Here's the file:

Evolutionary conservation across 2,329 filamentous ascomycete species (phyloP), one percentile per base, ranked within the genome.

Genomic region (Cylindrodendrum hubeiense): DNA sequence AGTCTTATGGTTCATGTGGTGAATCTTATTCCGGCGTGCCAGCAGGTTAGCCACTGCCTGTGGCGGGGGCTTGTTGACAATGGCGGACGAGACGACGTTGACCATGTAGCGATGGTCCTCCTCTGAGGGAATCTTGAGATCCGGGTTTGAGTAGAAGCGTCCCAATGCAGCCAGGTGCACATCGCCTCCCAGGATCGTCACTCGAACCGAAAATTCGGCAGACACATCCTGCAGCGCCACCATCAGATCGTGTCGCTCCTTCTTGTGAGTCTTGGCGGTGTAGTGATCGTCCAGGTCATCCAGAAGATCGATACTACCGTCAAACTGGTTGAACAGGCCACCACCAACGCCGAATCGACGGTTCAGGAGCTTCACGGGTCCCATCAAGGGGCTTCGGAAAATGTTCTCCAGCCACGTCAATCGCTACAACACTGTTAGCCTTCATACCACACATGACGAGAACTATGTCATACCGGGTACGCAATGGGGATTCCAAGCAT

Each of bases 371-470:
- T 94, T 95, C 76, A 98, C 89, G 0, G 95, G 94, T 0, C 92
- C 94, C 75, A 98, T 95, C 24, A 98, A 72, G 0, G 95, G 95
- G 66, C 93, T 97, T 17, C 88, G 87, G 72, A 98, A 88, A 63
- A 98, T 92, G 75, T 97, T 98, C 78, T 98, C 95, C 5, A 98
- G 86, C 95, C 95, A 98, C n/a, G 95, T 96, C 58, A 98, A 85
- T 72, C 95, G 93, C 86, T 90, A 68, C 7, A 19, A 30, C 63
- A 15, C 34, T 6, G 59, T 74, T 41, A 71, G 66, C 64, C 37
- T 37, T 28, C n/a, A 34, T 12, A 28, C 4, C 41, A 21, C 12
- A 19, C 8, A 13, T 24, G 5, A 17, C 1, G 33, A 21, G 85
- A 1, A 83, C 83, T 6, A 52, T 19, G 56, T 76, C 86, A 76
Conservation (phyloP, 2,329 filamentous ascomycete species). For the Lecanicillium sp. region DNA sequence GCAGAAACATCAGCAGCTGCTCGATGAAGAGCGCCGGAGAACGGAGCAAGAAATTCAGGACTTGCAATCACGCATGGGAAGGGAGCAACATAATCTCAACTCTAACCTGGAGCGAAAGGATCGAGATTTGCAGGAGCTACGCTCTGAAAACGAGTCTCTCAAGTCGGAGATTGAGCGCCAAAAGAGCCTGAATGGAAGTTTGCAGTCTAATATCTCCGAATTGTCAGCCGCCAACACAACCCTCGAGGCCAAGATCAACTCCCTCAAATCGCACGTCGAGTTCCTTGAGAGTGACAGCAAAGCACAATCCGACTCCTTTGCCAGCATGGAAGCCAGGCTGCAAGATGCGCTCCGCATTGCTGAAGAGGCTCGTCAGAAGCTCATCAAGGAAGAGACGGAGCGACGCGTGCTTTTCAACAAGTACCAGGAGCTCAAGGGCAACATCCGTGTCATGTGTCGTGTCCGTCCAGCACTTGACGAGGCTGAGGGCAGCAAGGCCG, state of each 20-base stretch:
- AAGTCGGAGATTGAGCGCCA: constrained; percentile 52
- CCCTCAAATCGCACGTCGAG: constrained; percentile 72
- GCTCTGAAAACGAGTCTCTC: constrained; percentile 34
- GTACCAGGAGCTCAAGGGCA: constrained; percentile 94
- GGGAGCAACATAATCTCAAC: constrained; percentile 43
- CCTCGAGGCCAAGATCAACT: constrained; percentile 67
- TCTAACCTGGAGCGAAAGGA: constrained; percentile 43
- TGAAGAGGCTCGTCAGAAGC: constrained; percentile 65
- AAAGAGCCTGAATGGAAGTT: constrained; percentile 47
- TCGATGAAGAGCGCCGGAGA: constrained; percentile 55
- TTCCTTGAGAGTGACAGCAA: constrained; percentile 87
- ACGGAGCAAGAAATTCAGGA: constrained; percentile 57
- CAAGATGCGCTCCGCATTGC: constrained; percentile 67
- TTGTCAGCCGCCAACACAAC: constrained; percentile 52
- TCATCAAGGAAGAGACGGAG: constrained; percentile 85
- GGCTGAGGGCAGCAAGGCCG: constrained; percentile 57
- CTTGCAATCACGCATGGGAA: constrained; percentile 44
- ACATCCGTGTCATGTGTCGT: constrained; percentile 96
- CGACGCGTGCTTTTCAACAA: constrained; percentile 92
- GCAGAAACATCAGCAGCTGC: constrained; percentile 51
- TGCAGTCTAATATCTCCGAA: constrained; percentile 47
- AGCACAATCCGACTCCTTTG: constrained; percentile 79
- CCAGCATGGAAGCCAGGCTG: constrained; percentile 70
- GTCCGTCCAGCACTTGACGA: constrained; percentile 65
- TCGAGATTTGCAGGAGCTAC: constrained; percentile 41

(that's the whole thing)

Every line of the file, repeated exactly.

Evolutionary conservation across 2,329 filamentous ascomycete species (phyloP), one percentile per base, ranked within the genome.

Genomic region (Cylindrodendrum hubeiense): DNA sequence AGTCTTATGGTTCATGTGGTGAATCTTATTCCGGCGTGCCAGCAGGTTAGCCACTGCCTGTGGCGGGGGCTTGTTGACAATGGCGGACGAGACGACGTTGACCATGTAGCGATGGTCCTCCTCTGAGGGAATCTTGAGATCCGGGTTTGAGTAGAAGCGTCCCAATGCAGCCAGGTGCACATCGCCTCCCAGGATCGTCACTCGAACCGAAAATTCGGCAGACACATCCTGCAGCGCCACCATCAGATCGTGTCGCTCCTTCTTGTGAGTCTTGGCGGTGTAGTGATCGTCCAGGTCATCCAGAAGATCGATACTACCGTCAAACTGGTTGAACAGGCCACCACCAACGCCGAATCGACGGTTCAGGAGCTTCACGGGTCCCATCAAGGGGCTTCGGAAAATGTTCTCCAGCCACGTCAATCGCTACAACACTGTTAGCCTTCATACCACACATGACGAGAACTATGTCATACCGGGTACGCAATGGGGATTCCAAGCAT

Each of bases 371-470:
- T 94, T 95, C 76, A 98, C 89, G 0, G 95, G 94, T 0, C 92
- C 94, C 75, A 98, T 95, C 24, A 98, A 72, G 0, G 95, G 95
- G 66, C 93, T 97, T 17, C 88, G 87, G 72, A 98, A 88, A 63
- A 98, T 92, G 75, T 97, T 98, C 78, T 98, C 95, C 5, A 98
- G 86, C 95, C 95, A 98, C n/a, G 95, T 96, C 58, A 98, A 85
- T 72, C 95, G 93, C 86, T 90, A 68, C 7, A 19, A 30, C 63
- A 15, C 34, T 6, G 59, T 74, T 41, A 71, G 66, C 64, C 37
- T 37, T 28, C n/a, A 34, T 12, A 28, C 4, C 41, A 21, C 12
- A 19, C 8, A 13, T 24, G 5, A 17, C 1, G 33, A 21, G 85
- A 1, A 83, C 83, T 6, A 52, T 19, G 56, T 76, C 86, A 76
Conservation (phyloP, 2,329 filamentous ascomycete species). For the Lecanicillium sp. region DNA sequence GCAGAAACATCAGCAGCTGCTCGATGAAGAGCGCCGGAGAACGGAGCAAGAAATTCAGGACTTGCAATCACGCATGGGAAGGGAGCAACATAATCTCAACTCTAACCTGGAGCGAAAGGATCGAGATTTGCAGGAGCTACGCTCTGAAAACGAGTCTCTCAAGTCGGAGATTGAGCGCCAAAAGAGCCTGAATGGAAGTTTGCAGTCTAATATCTCCGAATTGTCAGCCGCCAACACAACCCTCGAGGCCAAGATCAACTCCCTCAAATCGCACGTCGAGTTCCTTGAGAGTGACAGCAAAGCACAATCCGACTCCTTTGCCAGCATGGAAGCCAGGCTGCAAGATGCGCTCCGCATTGCTGAAGAGGCTCGTCAGAAGCTCATCAAGGAAGAGACGGAGCGACGCGTGCTTTTCAACAAGTACCAGGAGCTCAAGGGCAACATCCGTGTCATGTGTCGTGTCCGTCCAGCACTTGACGAGGCTGAGGGCAGCAAGGCCG, state of each 20-base stretch:
- AAGTCGGAGATTGAGCGCCA: constrained; percentile 52
- CCCTCAAATCGCACGTCGAG: constrained; percentile 72
- GCTCTGAAAACGAGTCTCTC: constrained; percentile 34
- GTACCAGGAGCTCAAGGGCA: constrained; percentile 94
- GGGAGCAACATAATCTCAAC: constrained; percentile 43
- CCTCGAGGCCAAGATCAACT: constrained; percentile 67
- TCTAACCTGGAGCGAAAGGA: constrained; percentile 43
- TGAAGAGGCTCGTCAGAAGC: constrained; percentile 65
- AAAGAGCCTGAATGGAAGTT: constrained; percentile 47
- TCGATGAAGAGCGCCGGAGA: constrained; percentile 55
- TTCCTTGAGAGTGACAGCAA: constrained; percentile 87
- ACGGAGCAAGAAATTCAGGA: constrained; percentile 57
- CAAGATGCGCTCCGCATTGC: constrained; percentile 67
- TTGTCAGCCGCCAACACAAC: constrained; percentile 52
- TCATCAAGGAAGAGACGGAG: constrained; percentile 85
- GGCTGAGGGCAGCAAGGCCG: constrained; percentile 57
- CTTGCAATCACGCATGGGAA: constrained; percentile 44
- ACATCCGTGTCATGTGTCGT: constrained; percentile 96
- CGACGCGTGCTTTTCAACAA: constrained; percentile 92
- GCAGAAACATCAGCAGCTGC: constrained; percentile 51
- TGCAGTCTAATATCTCCGAA: constrained; percentile 47
- AGCACAATCCGACTCCTTTG: constrained; percentile 79
- CCAGCATGGAAGCCAGGCTG: constrained; percentile 70
- GTCCGTCCAGCACTTGACGA: constrained; percentile 65
- TCGAGATTTGCAGGAGCTAC: constrained; percentile 41